The horror classic The Hills Have Eyes on 4K Ultra HD headlines the disc titles coming from Arrow Films and MVD Entertainment Group in November.
The iconic The Hills Have Eyes makes it 4K Ultra HD Blu-ray debut on Nov. 9. Horror master Wes Craven achieved critical and commercial success with the likes of Scream and A Nightmare on Elm Street — but for many genre fans, the director’s seminal 1977 effort The Hills Have Eyes remains his masterpiece.
Taking an ill-advised detour en route to California, the Carter family soon run into trouble when their campervan breaks down in the middle of the desert. Stranded, the family find themselves at the mercy of a group of monstrous cannibals lurking in the surrounding hills. With their lives under threat, the Carters have no choice but to fight back by any means necessary.
The new release features a new 4K restoration of the film, viewable with both original and alternate endings. Extras include six postcards; a reversible fold-out poster; a limited edition 40-page booklet featuring writing on the film by critic Brad Stevens and a consideration of the “Hills” franchise by Arrow producer Ewan Cant, illustrated with original archive stills and posters; audio commentary with actors Michael Berryman, Janus Blythe, Susan Lanier and Martin Speer; audio commentary by academic Mikel J. Koven; audio commentary with Craven and Peter Locke; “Looking Back on The Hills Have Eyes,” a making-of documentary featuring interviews with Craven, Locke, actors Michael Berryman, Janus Blythe, Robert Houston, Susan Lanier, Dee Wallace and director of photography Eric Saarinen; “Family Business,”an interview with actor Martin Speer; “The Desert Sessions,” an interview with composer Don Peake; outtakes; an alternate ending; trailers and TV Spots; an image gallery; the original screenplay; and a reversible sleeve featuring original and newly commissioned artwork by Paul Shipper.
Due Nov. 16 on Blu-ray is Sailor Suit and Machine Gun, in which a perky high-schooler takes on the mob in genre-bender that riffs on the yakuza film, coming-of-age drama, inventively adapted from Jiro Akagawa’s popular novel by director Shinji Somai. Hoshi Izumi is a young innocent forced to grow up quickly when her father dies and she finds herself next in line as the boss of a moribund yakuza clan. Wrenched from the security of her classroom and thrust into the heart of the criminal underworld, she must come to terms with the fact that her actions hold the key to the life or death of the men under her command as they come under fire from rival gangs. Presented in both its original theatrical and longer complete versions, and the first time one of Somai’s films has been released on home video in the West, this landmark work from his early career was responsible for launching teen talent Hiroko Yakushimaru (Legend of the Eight Samurai; Detective Story) as the iconic face of a generation, with the catchy theme song she performs indelibly etched into the zeitgeist of early-1980s Japan.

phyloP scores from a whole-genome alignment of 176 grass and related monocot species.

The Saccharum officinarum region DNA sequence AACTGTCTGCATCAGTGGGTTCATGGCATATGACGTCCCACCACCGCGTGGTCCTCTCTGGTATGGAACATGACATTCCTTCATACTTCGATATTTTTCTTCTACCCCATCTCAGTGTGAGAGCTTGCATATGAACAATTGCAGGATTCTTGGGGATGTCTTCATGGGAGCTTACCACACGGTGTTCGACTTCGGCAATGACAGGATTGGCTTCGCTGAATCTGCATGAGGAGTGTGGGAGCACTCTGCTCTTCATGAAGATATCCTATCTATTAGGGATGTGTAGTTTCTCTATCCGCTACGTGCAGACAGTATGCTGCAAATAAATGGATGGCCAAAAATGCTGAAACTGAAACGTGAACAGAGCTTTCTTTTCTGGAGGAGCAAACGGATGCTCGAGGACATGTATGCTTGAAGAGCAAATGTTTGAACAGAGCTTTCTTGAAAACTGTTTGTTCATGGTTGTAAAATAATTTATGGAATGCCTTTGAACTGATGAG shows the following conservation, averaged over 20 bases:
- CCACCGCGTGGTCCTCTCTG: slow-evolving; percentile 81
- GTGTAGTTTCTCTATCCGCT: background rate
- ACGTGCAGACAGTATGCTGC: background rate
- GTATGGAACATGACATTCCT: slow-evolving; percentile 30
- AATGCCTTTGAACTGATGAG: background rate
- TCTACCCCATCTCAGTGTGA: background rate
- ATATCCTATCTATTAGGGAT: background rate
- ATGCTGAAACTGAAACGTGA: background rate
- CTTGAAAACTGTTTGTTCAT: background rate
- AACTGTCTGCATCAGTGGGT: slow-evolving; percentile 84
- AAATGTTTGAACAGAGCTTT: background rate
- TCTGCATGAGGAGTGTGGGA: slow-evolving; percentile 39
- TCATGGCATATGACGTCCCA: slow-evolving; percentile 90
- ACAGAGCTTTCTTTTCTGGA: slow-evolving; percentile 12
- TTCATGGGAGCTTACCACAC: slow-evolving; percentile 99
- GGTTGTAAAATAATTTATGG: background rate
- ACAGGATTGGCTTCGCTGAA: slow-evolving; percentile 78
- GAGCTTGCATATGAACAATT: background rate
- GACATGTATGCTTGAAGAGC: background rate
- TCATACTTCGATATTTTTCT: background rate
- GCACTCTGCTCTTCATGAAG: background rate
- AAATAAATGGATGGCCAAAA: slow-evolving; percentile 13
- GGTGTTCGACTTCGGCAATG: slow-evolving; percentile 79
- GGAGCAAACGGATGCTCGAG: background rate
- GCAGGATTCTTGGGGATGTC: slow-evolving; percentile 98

Nov. 23 comes 1989’s Phantom of the Mall: Eric’s Revenge! on Blu-ray. In the film, high school sweethearts Eric Matthews and Melody Austin are so in love, but their youthful romance is cut tragically short when Eric apparently dies in a fire that engulfs his family home. One year later and Melody is trying to move on with her life, taking up a job at the newly built Midwood Mall along with her friends. But the mall, which stands on the very site of Eric’s former home, has an uninvited guest — a shadowy, scarred figure which haunts its airducts and subterranean passageways, hellbent on exacting vengeance on the mall’s crooked developers. The film is directed by Richard Friedman (Scared Stiff, Doom Asylum) and features Pauly Shore and Morgan Fairchild.
Nov. 30 comes director Giorgio Ferroni’s period horror Italian-style 1960 shocker Mill of the Stone Women on Blu-ray, a classic tale of terror redolent with the atmosphere of vintage Hammer Horror. Young art student Hans von Arnam (Pierre Brice, Night of the Damned) arrives by barge at an old mill to write a monograph about its celebrated sculptures of women in the throes of death and torture, maintained and curated by the mill’s owner, the hermetic Professor Wahl (Herbert Böhme, Secret of the Red Orchid). But when Hans encounters the professor’s beautiful and mysterious daughter Elfi (Scilla Gabel, Modesty Blaise), his own fate becomes inexorably bound up with hers, and with the shocking secret that lies at the heart of the so-called Mill of the Stone Women. The first Italian horror film to be shot in color, Mill of the Stone Women prefigured a raft of other spaghetti nightmares, including the work of maestros Mario Bava and Dario Argento.